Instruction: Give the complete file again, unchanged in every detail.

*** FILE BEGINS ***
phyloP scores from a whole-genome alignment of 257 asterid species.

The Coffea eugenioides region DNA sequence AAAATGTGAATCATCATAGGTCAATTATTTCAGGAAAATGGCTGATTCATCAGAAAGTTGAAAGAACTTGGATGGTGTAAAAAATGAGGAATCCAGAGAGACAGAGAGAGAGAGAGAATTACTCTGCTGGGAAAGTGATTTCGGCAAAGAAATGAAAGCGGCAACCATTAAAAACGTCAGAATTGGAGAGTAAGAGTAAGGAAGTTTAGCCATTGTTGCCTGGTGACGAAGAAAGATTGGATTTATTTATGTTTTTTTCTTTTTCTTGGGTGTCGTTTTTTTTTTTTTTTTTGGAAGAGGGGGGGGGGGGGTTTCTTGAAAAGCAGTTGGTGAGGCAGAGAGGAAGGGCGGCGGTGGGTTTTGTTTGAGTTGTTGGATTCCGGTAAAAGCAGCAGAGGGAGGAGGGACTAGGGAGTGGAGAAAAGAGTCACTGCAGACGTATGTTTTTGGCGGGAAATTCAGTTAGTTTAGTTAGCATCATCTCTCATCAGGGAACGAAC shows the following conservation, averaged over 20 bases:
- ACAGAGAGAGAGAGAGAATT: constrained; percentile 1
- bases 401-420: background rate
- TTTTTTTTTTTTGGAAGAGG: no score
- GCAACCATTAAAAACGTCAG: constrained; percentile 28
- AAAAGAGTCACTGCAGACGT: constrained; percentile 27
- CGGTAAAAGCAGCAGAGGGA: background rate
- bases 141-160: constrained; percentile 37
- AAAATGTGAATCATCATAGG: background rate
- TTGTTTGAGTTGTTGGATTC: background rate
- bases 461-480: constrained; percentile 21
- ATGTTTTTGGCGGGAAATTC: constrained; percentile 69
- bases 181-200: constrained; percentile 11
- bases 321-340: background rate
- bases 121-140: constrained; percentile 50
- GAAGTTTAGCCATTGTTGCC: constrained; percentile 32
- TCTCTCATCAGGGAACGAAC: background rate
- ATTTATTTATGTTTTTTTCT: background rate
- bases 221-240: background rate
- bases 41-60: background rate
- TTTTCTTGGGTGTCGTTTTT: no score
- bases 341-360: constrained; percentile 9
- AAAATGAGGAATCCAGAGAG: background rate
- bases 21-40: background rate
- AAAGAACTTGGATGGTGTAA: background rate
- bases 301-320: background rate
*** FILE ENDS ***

phyloP scores from a whole-genome alignment of 257 asterid species.

The Coffea eugenioides region DNA sequence AAAATGTGAATCATCATAGGTCAATTATTTCAGGAAAATGGCTGATTCATCAGAAAGTTGAAAGAACTTGGATGGTGTAAAAAATGAGGAATCCAGAGAGACAGAGAGAGAGAGAGAATTACTCTGCTGGGAAAGTGATTTCGGCAAAGAAATGAAAGCGGCAACCATTAAAAACGTCAGAATTGGAGAGTAAGAGTAAGGAAGTTTAGCCATTGTTGCCTGGTGACGAAGAAAGATTGGATTTATTTATGTTTTTTTCTTTTTCTTGGGTGTCGTTTTTTTTTTTTTTTTTGGAAGAGGGGGGGGGGGGGTTTCTTGAAAAGCAGTTGGTGAGGCAGAGAGGAAGGGCGGCGGTGGGTTTTGTTTGAGTTGTTGGATTCCGGTAAAAGCAGCAGAGGGAGGAGGGACTAGGGAGTGGAGAAAAGAGTCACTGCAGACGTATGTTTTTGGCGGGAAATTCAGTTAGTTTAGTTAGCATCATCTCTCATCAGGGAACGAAC shows the following conservation, averaged over 20 bases:
- ACAGAGAGAGAGAGAGAATT: constrained; percentile 1
- bases 401-420: background rate
- TTTTTTTTTTTTGGAAGAGG: no score
- GCAACCATTAAAAACGTCAG: constrained; percentile 28
- AAAAGAGTCACTGCAGACGT: constrained; percentile 27
- CGGTAAAAGCAGCAGAGGGA: background rate
- bases 141-160: constrained; percentile 37
- AAAATGTGAATCATCATAGG: background rate
- TTGTTTGAGTTGTTGGATTC: background rate
- bases 461-480: constrained; percentile 21
- ATGTTTTTGGCGGGAAATTC: constrained; percentile 69
- bases 181-200: constrained; percentile 11
- bases 321-340: background rate
- bases 121-140: constrained; percentile 50
- GAAGTTTAGCCATTGTTGCC: constrained; percentile 32
- TCTCTCATCAGGGAACGAAC: background rate
- ATTTATTTATGTTTTTTTCT: background rate
- bases 221-240: background rate
- bases 41-60: background rate
- TTTTCTTGGGTGTCGTTTTT: no score
- bases 341-360: constrained; percentile 9
- AAAATGAGGAATCCAGAGAG: background rate
- bases 21-40: background rate
- AAAGAACTTGGATGGTGTAA: background rate
- bases 301-320: background rate